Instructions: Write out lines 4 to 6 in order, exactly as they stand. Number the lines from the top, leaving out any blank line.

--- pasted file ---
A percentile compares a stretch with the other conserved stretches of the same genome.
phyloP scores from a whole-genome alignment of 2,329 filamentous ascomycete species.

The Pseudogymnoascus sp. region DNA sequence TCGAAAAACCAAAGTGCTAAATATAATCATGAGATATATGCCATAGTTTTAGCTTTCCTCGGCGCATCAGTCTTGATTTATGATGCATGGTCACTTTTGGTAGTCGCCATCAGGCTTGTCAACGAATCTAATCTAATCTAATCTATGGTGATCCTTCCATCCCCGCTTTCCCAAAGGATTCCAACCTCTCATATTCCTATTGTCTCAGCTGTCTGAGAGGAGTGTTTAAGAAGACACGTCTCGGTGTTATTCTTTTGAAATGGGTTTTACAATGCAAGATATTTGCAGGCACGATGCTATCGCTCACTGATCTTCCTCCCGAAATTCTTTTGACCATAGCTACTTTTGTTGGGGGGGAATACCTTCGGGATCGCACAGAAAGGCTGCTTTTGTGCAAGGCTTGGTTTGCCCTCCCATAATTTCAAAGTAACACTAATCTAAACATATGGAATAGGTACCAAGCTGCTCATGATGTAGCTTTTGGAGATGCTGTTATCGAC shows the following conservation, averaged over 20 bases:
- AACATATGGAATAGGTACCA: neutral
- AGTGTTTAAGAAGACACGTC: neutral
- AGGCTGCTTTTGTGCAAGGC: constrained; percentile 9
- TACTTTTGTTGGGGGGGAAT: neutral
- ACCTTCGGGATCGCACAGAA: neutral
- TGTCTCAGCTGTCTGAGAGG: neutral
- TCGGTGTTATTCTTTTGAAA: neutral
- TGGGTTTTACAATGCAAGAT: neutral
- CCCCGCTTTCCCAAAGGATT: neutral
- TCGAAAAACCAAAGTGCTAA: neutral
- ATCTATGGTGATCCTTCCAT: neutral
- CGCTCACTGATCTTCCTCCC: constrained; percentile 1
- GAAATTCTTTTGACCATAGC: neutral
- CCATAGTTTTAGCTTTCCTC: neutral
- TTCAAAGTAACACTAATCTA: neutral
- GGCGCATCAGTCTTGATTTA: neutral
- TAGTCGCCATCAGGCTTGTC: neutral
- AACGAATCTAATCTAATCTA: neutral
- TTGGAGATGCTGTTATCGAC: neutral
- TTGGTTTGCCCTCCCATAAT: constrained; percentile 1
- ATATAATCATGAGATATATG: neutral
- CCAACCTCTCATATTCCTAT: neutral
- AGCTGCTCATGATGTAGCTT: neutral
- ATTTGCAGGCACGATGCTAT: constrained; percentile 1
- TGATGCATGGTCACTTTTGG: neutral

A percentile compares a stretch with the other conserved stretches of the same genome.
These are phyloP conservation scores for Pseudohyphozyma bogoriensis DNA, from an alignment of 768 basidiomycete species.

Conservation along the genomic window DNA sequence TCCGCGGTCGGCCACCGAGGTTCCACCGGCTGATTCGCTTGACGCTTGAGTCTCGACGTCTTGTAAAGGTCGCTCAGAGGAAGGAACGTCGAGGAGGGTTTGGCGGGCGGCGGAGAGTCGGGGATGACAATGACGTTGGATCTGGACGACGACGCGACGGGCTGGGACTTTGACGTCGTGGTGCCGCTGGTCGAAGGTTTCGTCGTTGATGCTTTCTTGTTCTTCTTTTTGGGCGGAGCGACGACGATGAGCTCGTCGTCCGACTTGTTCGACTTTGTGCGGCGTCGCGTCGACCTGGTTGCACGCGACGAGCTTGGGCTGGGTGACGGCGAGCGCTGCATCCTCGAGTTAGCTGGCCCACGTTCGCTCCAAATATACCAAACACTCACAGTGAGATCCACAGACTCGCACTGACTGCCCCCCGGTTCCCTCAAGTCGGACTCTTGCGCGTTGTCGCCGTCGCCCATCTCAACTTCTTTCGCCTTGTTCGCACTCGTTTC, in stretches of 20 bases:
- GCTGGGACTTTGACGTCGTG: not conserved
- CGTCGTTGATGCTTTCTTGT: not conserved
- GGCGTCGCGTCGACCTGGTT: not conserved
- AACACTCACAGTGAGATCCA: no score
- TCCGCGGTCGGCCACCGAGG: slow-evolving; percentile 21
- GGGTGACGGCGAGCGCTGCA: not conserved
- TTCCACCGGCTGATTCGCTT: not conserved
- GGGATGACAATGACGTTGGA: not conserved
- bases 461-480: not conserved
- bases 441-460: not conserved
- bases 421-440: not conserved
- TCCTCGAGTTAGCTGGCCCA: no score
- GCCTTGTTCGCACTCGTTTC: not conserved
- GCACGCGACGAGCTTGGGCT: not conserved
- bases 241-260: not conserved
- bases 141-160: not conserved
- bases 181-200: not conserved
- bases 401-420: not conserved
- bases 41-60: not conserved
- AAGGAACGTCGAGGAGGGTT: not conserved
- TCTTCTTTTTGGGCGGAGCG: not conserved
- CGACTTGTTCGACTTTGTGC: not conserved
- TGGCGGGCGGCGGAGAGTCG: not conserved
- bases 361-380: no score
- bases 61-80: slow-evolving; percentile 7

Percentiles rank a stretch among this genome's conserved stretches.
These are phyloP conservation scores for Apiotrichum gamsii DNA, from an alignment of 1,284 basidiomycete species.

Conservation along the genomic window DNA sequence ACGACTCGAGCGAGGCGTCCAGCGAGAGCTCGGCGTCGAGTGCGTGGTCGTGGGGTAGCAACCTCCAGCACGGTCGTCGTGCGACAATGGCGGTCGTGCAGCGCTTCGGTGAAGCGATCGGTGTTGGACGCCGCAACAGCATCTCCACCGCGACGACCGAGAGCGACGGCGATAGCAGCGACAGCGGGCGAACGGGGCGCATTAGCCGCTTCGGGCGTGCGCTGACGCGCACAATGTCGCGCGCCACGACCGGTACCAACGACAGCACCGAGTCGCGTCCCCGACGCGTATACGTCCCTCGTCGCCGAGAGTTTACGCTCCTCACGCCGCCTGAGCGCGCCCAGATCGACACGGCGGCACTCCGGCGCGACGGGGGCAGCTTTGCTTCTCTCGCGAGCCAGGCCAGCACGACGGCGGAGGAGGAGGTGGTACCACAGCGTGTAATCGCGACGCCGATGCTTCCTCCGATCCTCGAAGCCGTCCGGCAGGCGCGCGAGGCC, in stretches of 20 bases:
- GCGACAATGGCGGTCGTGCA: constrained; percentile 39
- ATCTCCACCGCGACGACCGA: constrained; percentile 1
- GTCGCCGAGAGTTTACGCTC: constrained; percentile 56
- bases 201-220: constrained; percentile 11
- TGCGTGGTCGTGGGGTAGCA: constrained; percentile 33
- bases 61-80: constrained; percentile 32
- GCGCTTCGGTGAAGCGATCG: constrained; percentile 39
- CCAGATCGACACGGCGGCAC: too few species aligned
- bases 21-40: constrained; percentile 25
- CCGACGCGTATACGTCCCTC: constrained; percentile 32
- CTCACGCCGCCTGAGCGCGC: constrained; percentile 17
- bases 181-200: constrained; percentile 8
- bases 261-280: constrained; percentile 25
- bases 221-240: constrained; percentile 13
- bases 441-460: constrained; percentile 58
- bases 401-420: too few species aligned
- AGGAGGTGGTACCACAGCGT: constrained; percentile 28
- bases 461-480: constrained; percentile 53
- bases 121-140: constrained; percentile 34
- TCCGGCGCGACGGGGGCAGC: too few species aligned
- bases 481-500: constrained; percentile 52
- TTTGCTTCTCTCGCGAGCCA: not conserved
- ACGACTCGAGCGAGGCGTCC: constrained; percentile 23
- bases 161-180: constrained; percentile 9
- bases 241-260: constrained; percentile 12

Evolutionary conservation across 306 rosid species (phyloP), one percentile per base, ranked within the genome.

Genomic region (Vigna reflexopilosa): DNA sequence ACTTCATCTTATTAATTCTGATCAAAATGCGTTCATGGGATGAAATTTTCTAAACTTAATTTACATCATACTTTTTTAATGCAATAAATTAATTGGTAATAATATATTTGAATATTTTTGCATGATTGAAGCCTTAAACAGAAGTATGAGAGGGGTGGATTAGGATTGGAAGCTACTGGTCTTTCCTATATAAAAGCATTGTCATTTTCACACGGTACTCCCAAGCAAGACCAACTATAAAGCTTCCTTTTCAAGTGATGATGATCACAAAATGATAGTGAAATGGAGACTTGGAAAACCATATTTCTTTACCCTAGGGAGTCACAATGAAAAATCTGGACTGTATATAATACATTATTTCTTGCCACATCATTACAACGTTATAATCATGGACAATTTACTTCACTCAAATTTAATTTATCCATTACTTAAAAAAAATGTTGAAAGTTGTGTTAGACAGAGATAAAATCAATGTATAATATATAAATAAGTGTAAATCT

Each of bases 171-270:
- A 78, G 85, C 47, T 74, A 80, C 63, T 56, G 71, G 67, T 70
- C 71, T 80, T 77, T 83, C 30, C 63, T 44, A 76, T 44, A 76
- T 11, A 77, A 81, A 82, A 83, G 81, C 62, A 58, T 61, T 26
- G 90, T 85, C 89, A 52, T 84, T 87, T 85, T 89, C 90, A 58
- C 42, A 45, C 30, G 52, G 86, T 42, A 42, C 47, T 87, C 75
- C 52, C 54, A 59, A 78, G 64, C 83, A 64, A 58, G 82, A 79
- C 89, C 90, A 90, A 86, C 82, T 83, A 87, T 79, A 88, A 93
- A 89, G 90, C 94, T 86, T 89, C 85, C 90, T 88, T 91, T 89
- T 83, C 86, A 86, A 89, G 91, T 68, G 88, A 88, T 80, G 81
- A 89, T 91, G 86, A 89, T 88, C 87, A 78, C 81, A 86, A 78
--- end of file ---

- AACATATGGAATAGGTACCA: neutral
- AGTGTTTAAGAAGACACGTC: neutral
- AGGCTGCTTTTGTGCAAGGC: constrained; percentile 9